Your Next Book: Genetic Justice

Posted by Doug Pet January 13, 2011
Biopolitical Times
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A new book about the use of DNA-based techniques in the criminal justice system is 2011's first biopolitical "must-read." Genetic Justice: DNA Databanks, Criminal Investigations, and Civil Liberties by Sheldon Krimsky and Tania Simoncelli is the first book-length analysis of how new applications and understandings of DNA forensic technologies are redefining civil liberties, privacy, and autonomy.

Krimsky is chair and co-founder of the Council for Responsible Genetics and professor of Urban & Environmental Policy & Planning at Tufts University. Simoncelli, currently a special assistant at the FDA, previously served as a board member of the Council for Responsible Genetics, a science advisor at the ACLU, and a staff member at the Center for Genetics and Society.

Krimsky and Simoncelli thoroughly explain the oft-ignored fallibility of DNA evidence and explore how DNA databanks, originally purposed to include only sex offenders, are rapidly expanding to include unconvicted arrestees, misdemeanants, and even minors. Their accounts of forensic techniques such as DNA dragnets, familial searching and DNA phenotyping will give most readers pause. They show how decisions about such applications are being made largely without public participation.

The book laudably insists that policies and practices associated with DNA forensics must take into account on-the-ground realities that go beyond the criminal justice system, and reflect societal commitments to justice in a broader sense.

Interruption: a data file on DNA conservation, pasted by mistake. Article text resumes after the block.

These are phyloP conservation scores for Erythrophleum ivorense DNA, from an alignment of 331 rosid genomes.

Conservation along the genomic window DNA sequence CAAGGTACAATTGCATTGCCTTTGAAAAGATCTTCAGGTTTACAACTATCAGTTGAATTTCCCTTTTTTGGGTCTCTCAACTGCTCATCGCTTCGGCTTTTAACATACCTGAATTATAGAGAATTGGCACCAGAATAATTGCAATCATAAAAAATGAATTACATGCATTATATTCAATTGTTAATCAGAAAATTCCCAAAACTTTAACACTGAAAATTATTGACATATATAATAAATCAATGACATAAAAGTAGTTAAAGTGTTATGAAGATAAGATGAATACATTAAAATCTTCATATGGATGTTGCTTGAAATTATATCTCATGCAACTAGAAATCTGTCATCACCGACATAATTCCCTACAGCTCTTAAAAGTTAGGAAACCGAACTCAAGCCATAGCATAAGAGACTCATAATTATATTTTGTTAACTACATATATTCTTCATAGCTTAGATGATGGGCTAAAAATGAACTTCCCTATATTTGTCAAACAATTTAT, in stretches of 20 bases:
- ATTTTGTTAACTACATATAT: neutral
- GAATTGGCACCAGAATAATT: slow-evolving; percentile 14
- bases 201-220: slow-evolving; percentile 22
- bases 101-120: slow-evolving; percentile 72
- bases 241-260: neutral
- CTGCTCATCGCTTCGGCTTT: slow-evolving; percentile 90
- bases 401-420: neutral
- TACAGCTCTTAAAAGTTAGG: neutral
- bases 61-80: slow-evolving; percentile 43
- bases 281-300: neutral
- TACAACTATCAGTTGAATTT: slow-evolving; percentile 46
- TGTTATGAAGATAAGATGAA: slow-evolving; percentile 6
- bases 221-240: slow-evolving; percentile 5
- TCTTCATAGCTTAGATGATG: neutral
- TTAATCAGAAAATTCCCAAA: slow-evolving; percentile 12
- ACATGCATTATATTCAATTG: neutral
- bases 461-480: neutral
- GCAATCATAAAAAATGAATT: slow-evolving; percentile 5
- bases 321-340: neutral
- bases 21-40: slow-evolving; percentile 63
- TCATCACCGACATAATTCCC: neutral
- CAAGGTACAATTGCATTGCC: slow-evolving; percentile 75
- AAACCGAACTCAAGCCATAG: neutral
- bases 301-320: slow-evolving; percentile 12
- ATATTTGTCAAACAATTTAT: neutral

"The pursuit of justice involves more than simply the resolution and reduction of crime. Fairness, equality, and protection of basic civil liberties are as much a part of justice as are conviction and punishment of the guilty. If technology is to be used in the pursuit of justice, it should be used in ways that reflect a society's commitment to maintaining privacy and autonomy, minimizing racial discrimination and injustices, and contributing to overarching fairness in the criminal justice system."

Genetic Justice elegantly combines case studies and structured analysis with sobering proposals for how to redirect the alarming trajectory of DNA forensics toward one that truly promotes societal justice and civil liberties. For anyone concerned about DNA technology, evolving concepts of justice, or the erosion of the basic freedoms of our democracy, Genetic Justice is a book not to miss.

Previously in Biopolitical Times: